FOWLER JOHN M. FOWLER, PhD John Fowler, 88, of Silver Spring, MD, died peacefully in his home April 8, 2014. Born to parents Earl and Ada, John received his B.A. from Earlham College, his master's from the University of Oklahoma, and his PhD in Physics from Johns Hopkins. John went on to teach at Washington University in St. Louis; University of Michigan, Ann Arbor; and the University of Maryland. In St. Louis, John along with E.U. Condon and Barry Commoner, played a leading role in the formation of Committee for Nuclear Information (CNI), drawing attention to the health hazards of radioactive fallout from nuclear explosives. Public concern, based largely on efforts of CNI and similar groups led to the adoption by the U.S. of the Limited Test Ban Treaty in 1963. John was a frequent lecturer on the radiation hazards of nuclear weapons testing and testified on this subject before the U.S. Senate. He was the editor of one of the earliest books on fallout: Fallout: A Study of Superbombs, Strontium 90 and Survival. As his career progressed, John became increasingly interested in improving science teaching and won awards for his teaching and for his leadership in designing programs to advance the teaching of Physics. John was full-time director of special projects at the National Science Teachers Association from 1974-1984, during which time he also wrote the textbook Energy and the Environment. In 1985, he founded the Triangle Coalition for Science and Technology Education in College Park, MD. Always an avid sports fan, after moving to Falls Church, VA in the mid-1930s, John began cheering for Washington-area sports teams. He was a loyal Redskins fan for nearly 80 years, and, over the course of many decades, watched the Senators depart and the Nats arrive, the Bullets become the Wizards, and never lost faith in the O's. John loved to fish and was a bee keeper and gardener. Preceded in death by his son Lee, his brothers Wayne and Bob, and his granddaughter Sadie, John is survived by his wife of 39 years Kathryn "Kay" Fowler and their children John and Katia; his first wife Margaret Fogg and their six surviving children Lynn, Kay, Kurt, Leslie, Ada and Marian; his 13 grandchildren, and his brothers Earl and Jim. Friends and relatives are invited to attend his memorial service at 2 p.m. on May 24 at Sandy Spring Friends Meeting. In lieu of flowers, the family requests that donations be made to the National Library Service for the Blind and Physically Handicapped or Holy Cross Home Care and Hospice. Please view and sign the online family guestbook at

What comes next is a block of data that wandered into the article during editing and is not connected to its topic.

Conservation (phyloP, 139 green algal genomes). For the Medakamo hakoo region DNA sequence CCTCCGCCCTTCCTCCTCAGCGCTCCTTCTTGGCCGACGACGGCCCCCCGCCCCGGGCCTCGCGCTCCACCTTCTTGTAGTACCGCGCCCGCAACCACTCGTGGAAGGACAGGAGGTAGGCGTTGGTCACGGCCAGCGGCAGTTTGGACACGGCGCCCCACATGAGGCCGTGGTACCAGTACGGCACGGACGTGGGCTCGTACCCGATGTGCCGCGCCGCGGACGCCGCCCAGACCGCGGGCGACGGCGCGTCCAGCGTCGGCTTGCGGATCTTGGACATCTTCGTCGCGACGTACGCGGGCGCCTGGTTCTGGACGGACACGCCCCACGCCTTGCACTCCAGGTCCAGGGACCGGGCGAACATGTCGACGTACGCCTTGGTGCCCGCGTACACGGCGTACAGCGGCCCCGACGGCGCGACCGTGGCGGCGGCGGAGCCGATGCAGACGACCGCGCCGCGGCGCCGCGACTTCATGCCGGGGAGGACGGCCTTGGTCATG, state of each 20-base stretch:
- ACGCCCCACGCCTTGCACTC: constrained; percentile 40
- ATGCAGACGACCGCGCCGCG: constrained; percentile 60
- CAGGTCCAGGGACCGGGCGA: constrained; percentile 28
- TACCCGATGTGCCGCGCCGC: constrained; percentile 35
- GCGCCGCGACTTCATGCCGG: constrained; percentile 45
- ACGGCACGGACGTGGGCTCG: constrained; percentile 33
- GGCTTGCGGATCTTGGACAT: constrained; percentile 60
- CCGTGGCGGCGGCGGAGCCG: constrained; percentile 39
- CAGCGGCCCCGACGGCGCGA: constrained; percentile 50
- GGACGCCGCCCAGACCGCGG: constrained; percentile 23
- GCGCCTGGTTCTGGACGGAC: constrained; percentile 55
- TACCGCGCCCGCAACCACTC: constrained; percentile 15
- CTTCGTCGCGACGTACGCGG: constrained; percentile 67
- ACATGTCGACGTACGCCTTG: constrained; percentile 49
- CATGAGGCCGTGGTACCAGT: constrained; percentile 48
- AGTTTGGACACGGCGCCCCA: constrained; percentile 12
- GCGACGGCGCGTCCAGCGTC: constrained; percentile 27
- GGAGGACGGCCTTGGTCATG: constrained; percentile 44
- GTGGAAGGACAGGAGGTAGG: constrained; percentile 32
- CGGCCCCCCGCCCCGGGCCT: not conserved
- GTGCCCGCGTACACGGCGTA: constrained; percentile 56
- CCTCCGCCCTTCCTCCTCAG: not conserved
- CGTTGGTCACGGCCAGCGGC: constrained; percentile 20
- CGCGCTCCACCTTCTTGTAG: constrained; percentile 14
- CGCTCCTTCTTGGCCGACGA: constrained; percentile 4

Published in The Washington Post on Apr. 19, 2014